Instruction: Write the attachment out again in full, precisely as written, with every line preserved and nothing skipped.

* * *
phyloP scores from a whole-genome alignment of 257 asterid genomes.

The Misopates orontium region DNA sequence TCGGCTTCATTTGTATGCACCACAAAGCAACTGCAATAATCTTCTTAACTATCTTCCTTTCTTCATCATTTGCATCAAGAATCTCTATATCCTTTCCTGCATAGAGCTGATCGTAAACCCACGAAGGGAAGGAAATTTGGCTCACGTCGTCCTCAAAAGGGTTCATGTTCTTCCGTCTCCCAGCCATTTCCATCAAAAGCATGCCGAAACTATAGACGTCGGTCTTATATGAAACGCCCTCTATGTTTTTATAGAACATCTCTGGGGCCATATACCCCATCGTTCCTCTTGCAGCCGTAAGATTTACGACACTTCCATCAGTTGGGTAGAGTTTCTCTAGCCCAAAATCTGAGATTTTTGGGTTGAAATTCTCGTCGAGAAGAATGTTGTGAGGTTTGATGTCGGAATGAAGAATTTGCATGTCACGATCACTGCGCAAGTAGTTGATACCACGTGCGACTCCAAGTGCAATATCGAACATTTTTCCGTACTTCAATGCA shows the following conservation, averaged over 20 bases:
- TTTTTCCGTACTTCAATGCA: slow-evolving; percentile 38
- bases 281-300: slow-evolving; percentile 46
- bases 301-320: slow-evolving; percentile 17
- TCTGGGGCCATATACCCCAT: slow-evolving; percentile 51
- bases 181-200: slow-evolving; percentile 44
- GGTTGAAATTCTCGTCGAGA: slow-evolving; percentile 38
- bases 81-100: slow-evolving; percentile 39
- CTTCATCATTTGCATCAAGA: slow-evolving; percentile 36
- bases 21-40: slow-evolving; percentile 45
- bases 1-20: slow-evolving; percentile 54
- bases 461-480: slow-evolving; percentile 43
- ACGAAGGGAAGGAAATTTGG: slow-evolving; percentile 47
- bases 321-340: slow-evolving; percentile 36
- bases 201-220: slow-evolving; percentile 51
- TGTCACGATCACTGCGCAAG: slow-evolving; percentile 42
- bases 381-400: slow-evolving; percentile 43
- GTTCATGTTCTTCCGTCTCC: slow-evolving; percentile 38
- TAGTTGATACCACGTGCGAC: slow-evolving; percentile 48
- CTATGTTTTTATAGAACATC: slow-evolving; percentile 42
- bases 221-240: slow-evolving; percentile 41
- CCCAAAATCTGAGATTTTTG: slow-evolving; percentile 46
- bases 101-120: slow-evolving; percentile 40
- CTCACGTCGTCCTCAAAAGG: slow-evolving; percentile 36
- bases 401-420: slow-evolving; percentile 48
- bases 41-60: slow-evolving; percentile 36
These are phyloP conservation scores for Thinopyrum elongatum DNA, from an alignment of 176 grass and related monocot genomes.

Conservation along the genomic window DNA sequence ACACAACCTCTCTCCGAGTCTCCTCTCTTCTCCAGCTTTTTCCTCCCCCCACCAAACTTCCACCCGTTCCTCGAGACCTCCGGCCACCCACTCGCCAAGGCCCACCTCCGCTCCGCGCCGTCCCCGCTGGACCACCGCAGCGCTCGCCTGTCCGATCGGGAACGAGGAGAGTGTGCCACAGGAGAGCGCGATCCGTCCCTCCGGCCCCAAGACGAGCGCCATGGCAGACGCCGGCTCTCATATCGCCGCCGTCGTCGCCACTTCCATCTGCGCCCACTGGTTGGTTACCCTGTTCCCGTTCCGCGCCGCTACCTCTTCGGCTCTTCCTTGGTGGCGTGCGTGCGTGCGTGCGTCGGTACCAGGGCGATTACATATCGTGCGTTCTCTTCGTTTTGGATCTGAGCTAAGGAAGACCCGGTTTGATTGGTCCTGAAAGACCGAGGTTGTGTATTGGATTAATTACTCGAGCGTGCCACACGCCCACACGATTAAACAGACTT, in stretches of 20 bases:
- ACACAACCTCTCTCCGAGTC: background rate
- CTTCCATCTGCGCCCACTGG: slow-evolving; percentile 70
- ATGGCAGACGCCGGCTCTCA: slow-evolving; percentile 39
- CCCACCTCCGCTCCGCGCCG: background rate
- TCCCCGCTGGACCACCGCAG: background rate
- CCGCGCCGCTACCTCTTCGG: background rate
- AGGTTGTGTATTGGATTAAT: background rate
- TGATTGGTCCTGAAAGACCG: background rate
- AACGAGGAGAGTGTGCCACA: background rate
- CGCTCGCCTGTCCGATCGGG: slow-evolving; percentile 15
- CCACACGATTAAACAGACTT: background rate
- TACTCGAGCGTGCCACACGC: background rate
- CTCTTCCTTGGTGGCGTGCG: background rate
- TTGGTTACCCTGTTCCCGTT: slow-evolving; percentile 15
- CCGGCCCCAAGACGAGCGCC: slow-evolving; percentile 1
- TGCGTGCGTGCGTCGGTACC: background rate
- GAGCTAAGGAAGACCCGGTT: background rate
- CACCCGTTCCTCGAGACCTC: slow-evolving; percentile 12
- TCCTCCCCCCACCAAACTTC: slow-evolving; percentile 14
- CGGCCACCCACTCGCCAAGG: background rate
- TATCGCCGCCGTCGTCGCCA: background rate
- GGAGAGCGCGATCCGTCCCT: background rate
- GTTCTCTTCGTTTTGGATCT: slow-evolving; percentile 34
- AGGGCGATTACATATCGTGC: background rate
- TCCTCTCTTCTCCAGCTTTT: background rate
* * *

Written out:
phyloP scores from a whole-genome alignment of 257 asterid genomes.

The Misopates orontium region DNA sequence TCGGCTTCATTTGTATGCACCACAAAGCAACTGCAATAATCTTCTTAACTATCTTCCTTTCTTCATCATTTGCATCAAGAATCTCTATATCCTTTCCTGCATAGAGCTGATCGTAAACCCACGAAGGGAAGGAAATTTGGCTCACGTCGTCCTCAAAAGGGTTCATGTTCTTCCGTCTCCCAGCCATTTCCATCAAAAGCATGCCGAAACTATAGACGTCGGTCTTATATGAAACGCCCTCTATGTTTTTATAGAACATCTCTGGGGCCATATACCCCATCGTTCCTCTTGCAGCCGTAAGATTTACGACACTTCCATCAGTTGGGTAGAGTTTCTCTAGCCCAAAATCTGAGATTTTTGGGTTGAAATTCTCGTCGAGAAGAATGTTGTGAGGTTTGATGTCGGAATGAAGAATTTGCATGTCACGATCACTGCGCAAGTAGTTGATACCACGTGCGACTCCAAGTGCAATATCGAACATTTTTCCGTACTTCAATGCA shows the following conservation, averaged over 20 bases:
- TTTTTCCGTACTTCAATGCA: slow-evolving; percentile 38
- bases 281-300: slow-evolving; percentile 46
- bases 301-320: slow-evolving; percentile 17
- TCTGGGGCCATATACCCCAT: slow-evolving; percentile 51
- bases 181-200: slow-evolving; percentile 44
- GGTTGAAATTCTCGTCGAGA: slow-evolving; percentile 38
- bases 81-100: slow-evolving; percentile 39
- CTTCATCATTTGCATCAAGA: slow-evolving; percentile 36
- bases 21-40: slow-evolving; percentile 45
- bases 1-20: slow-evolving; percentile 54
- bases 461-480: slow-evolving; percentile 43
- ACGAAGGGAAGGAAATTTGG: slow-evolving; percentile 47
- bases 321-340: slow-evolving; percentile 36
- bases 201-220: slow-evolving; percentile 51
- TGTCACGATCACTGCGCAAG: slow-evolving; percentile 42
- bases 381-400: slow-evolving; percentile 43
- GTTCATGTTCTTCCGTCTCC: slow-evolving; percentile 38
- TAGTTGATACCACGTGCGAC: slow-evolving; percentile 48
- CTATGTTTTTATAGAACATC: slow-evolving; percentile 42
- bases 221-240: slow-evolving; percentile 41
- CCCAAAATCTGAGATTTTTG: slow-evolving; percentile 46
- bases 101-120: slow-evolving; percentile 40
- CTCACGTCGTCCTCAAAAGG: slow-evolving; percentile 36
- bases 401-420: slow-evolving; percentile 48
- bases 41-60: slow-evolving; percentile 36
These are phyloP conservation scores for Thinopyrum elongatum DNA, from an alignment of 176 grass and related monocot genomes.

Conservation along the genomic window DNA sequence ACACAACCTCTCTCCGAGTCTCCTCTCTTCTCCAGCTTTTTCCTCCCCCCACCAAACTTCCACCCGTTCCTCGAGACCTCCGGCCACCCACTCGCCAAGGCCCACCTCCGCTCCGCGCCGTCCCCGCTGGACCACCGCAGCGCTCGCCTGTCCGATCGGGAACGAGGAGAGTGTGCCACAGGAGAGCGCGATCCGTCCCTCCGGCCCCAAGACGAGCGCCATGGCAGACGCCGGCTCTCATATCGCCGCCGTCGTCGCCACTTCCATCTGCGCCCACTGGTTGGTTACCCTGTTCCCGTTCCGCGCCGCTACCTCTTCGGCTCTTCCTTGGTGGCGTGCGTGCGTGCGTGCGTCGGTACCAGGGCGATTACATATCGTGCGTTCTCTTCGTTTTGGATCTGAGCTAAGGAAGACCCGGTTTGATTGGTCCTGAAAGACCGAGGTTGTGTATTGGATTAATTACTCGAGCGTGCCACACGCCCACACGATTAAACAGACTT, in stretches of 20 bases:
- ACACAACCTCTCTCCGAGTC: background rate
- CTTCCATCTGCGCCCACTGG: slow-evolving; percentile 70
- ATGGCAGACGCCGGCTCTCA: slow-evolving; percentile 39
- CCCACCTCCGCTCCGCGCCG: background rate
- TCCCCGCTGGACCACCGCAG: background rate
- CCGCGCCGCTACCTCTTCGG: background rate
- AGGTTGTGTATTGGATTAAT: background rate
- TGATTGGTCCTGAAAGACCG: background rate
- AACGAGGAGAGTGTGCCACA: background rate
- CGCTCGCCTGTCCGATCGGG: slow-evolving; percentile 15
- CCACACGATTAAACAGACTT: background rate
- TACTCGAGCGTGCCACACGC: background rate
- CTCTTCCTTGGTGGCGTGCG: background rate
- TTGGTTACCCTGTTCCCGTT: slow-evolving; percentile 15
- CCGGCCCCAAGACGAGCGCC: slow-evolving; percentile 1
- TGCGTGCGTGCGTCGGTACC: background rate
- GAGCTAAGGAAGACCCGGTT: background rate
- CACCCGTTCCTCGAGACCTC: slow-evolving; percentile 12
- TCCTCCCCCCACCAAACTTC: slow-evolving; percentile 14
- CGGCCACCCACTCGCCAAGG: background rate
- TATCGCCGCCGTCGTCGCCA: background rate
- GGAGAGCGCGATCCGTCCCT: background rate
- GTTCTCTTCGTTTTGGATCT: slow-evolving; percentile 34
- AGGGCGATTACATATCGTGC: background rate
- TCCTCTCTTCTCCAGCTTTT: background rate